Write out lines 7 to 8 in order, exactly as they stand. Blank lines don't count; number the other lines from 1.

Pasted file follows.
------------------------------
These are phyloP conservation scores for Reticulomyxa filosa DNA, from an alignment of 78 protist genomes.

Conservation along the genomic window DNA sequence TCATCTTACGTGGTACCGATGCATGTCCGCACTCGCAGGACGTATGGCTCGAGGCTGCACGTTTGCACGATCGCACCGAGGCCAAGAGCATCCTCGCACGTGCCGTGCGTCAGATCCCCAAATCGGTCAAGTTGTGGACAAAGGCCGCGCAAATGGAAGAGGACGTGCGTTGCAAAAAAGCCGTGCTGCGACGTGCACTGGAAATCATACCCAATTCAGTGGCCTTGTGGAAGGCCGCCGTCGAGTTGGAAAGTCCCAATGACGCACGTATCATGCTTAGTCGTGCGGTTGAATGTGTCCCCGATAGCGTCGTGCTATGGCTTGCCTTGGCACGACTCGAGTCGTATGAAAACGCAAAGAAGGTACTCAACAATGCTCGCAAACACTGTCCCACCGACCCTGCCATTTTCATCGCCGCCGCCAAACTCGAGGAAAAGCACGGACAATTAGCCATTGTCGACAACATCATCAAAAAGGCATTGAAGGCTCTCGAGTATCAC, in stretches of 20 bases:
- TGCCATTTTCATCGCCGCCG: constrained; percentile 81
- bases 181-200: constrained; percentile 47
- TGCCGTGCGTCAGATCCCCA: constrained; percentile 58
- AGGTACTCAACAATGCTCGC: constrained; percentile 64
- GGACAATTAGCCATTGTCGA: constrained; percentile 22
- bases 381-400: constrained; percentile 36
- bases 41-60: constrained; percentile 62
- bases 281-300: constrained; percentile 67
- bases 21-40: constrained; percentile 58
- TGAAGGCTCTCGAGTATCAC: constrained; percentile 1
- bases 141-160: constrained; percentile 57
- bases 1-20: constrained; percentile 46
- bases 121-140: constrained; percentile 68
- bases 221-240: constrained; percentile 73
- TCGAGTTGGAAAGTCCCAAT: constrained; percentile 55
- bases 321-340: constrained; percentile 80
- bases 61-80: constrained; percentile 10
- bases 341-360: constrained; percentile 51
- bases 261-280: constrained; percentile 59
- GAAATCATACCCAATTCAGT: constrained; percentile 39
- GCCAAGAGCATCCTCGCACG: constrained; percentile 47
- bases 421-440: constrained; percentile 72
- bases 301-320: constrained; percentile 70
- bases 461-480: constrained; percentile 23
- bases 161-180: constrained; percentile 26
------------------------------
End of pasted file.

- GGACAATTAGCCATTGTCGA: constrained; percentile 22
- bases 381-400: constrained; percentile 36